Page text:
Fortunately, Patrick has developed a very high tolerance for those withering glares. He paid $3 for the three of us. We are urbane, highly cultured individuals who go to fancy museums in our spare time, but like most people with multiple degrees in the arts and humanities, we are also poor. And in our defense, what we did is what most people do. Visitors who pay the full $20 are privately known among museum employees as “suckers.”
The Met is actually a great place to spend a few hours with friends you haven’t seen in a while. You can talk and laugh and reminisce as you wander around, and the artwork can inspire new topics of conversation. I can see why “go to a museum” was always one of the suggestions for inexpensive date ideas that we used to hear when we were teenagers. If you run out of things to talk about, you can always just make fun of the abstract art. And if your date disapproves, you know not to date that person anymore. Abstract art is a lot like poetry, in that it exists primarily so people can make fun of it.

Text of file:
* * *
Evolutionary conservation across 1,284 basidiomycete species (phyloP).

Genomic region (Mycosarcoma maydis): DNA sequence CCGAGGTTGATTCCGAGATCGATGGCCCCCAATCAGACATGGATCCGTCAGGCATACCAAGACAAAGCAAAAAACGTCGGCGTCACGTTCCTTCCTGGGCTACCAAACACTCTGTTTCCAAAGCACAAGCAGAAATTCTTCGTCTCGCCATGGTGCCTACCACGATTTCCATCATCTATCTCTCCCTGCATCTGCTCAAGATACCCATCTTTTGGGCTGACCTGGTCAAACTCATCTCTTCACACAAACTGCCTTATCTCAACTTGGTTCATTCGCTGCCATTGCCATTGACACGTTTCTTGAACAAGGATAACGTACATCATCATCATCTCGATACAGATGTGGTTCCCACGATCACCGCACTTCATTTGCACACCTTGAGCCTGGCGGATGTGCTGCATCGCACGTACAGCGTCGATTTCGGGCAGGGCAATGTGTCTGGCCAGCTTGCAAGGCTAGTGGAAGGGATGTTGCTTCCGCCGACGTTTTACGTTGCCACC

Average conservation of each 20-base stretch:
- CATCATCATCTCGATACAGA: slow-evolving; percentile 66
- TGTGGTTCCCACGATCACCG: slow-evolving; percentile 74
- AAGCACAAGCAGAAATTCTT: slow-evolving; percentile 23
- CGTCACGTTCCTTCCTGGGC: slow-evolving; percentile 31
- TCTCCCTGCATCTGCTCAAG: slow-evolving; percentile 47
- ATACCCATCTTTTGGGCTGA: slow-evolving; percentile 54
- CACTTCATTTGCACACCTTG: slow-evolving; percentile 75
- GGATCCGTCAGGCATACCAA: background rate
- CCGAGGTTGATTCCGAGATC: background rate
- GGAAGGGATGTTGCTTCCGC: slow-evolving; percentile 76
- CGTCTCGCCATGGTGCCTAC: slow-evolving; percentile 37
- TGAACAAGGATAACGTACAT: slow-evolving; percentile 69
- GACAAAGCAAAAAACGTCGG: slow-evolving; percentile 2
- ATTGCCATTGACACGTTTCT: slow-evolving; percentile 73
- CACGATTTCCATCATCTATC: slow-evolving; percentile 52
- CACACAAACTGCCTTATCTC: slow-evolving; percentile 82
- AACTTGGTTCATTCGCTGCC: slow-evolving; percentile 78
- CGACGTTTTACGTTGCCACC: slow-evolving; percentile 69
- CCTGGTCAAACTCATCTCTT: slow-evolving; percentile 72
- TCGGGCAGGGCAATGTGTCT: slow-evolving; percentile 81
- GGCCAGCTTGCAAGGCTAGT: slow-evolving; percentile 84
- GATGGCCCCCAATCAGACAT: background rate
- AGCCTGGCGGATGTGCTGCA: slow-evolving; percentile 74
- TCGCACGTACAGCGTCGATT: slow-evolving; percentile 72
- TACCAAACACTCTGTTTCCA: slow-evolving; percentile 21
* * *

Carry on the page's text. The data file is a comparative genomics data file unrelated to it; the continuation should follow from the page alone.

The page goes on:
The problem a lot of people have with abstract art comes from what you might call the “I could do that” factor. If something looks extraordinarily simple, people assume it must be easy — and if it’s easy, that means they could have done it themselves, and that means it can’t be great art.
I freely admit that I belong to this class of people. As Patrick and Lindsay and I walked through the Met’s modern galleries, I generally appraised the artwork based on whether I thought I could have done it myself. Surely this makes me a philistine, but I can’t shake the idea that certain paintings hang in the Met only as a prank to see if people will pretend to find them magnificent even though the art itself consists of nothing more than a canvas covered entirely by one solid color.